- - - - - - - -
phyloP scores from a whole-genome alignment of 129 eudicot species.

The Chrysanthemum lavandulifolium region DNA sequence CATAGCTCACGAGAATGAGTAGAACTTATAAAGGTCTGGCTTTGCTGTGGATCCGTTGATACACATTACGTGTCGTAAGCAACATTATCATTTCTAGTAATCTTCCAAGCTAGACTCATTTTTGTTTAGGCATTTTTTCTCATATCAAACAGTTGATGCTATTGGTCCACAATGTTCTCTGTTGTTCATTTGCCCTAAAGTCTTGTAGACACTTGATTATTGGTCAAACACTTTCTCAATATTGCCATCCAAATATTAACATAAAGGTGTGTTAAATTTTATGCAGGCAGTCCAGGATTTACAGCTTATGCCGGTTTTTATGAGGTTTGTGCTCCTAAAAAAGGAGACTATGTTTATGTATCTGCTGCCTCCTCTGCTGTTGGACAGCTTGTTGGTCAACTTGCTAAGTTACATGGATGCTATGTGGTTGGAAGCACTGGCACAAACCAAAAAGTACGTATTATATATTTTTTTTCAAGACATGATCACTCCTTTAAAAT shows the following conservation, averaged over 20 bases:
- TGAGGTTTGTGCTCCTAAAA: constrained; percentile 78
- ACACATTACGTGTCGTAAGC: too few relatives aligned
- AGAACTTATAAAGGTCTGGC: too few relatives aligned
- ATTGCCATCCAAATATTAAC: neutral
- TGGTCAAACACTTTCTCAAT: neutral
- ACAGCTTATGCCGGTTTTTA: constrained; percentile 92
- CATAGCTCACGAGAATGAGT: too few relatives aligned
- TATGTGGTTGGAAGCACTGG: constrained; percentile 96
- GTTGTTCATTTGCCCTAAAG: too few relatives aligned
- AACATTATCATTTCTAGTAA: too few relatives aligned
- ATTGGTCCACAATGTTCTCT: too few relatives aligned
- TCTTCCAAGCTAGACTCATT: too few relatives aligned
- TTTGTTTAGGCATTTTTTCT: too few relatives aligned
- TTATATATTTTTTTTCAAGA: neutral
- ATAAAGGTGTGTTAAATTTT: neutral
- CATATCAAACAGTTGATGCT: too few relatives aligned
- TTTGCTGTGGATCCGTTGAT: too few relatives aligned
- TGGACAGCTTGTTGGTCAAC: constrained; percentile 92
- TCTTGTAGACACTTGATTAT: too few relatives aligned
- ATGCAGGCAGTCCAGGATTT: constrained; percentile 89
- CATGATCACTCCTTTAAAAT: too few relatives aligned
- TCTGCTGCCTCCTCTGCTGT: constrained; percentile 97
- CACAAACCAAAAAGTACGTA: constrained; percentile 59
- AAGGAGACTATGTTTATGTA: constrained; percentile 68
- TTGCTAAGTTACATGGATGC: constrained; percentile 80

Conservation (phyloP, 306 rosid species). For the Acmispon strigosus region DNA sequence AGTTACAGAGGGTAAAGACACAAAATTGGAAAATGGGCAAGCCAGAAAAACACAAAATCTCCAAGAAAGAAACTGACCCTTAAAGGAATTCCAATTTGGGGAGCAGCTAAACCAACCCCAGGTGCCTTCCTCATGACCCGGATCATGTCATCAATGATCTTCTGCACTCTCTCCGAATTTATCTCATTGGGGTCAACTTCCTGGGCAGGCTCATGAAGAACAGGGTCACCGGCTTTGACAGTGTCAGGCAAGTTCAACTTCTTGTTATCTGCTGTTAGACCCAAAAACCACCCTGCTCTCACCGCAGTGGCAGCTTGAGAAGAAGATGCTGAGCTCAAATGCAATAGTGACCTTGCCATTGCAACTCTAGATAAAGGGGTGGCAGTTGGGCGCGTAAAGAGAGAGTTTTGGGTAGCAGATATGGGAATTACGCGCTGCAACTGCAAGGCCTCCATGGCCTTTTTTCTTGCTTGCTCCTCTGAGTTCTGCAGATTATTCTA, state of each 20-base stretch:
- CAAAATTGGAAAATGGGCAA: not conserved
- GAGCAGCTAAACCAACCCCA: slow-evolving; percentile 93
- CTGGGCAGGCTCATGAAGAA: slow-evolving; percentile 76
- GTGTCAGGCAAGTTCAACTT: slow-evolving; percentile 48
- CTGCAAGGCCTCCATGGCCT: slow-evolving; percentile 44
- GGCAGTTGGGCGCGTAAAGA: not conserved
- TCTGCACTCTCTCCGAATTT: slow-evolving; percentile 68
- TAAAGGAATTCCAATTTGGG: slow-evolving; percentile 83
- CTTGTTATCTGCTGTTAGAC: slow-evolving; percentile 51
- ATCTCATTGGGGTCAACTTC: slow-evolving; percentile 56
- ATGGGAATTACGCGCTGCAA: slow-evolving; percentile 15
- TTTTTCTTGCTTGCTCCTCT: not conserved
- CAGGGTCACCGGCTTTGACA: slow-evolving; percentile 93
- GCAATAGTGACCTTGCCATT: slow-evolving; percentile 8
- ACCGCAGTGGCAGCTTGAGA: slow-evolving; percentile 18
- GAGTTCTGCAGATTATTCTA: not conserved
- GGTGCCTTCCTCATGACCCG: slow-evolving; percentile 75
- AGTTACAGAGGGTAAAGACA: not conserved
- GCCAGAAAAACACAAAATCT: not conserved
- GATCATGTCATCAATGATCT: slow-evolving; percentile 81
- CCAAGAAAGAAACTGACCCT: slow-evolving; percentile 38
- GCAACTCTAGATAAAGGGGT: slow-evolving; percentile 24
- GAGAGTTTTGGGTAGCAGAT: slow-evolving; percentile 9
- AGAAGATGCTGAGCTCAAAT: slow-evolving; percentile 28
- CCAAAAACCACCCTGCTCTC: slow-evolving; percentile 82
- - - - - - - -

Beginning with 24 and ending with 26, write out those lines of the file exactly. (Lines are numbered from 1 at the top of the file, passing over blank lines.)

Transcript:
- TCTGCTGCCTCCTCTGCTGT: constrained; percentile 97
- CACAAACCAAAAAGTACGTA: constrained; percentile 59
- AAGGAGACTATGTTTATGTA: constrained; percentile 68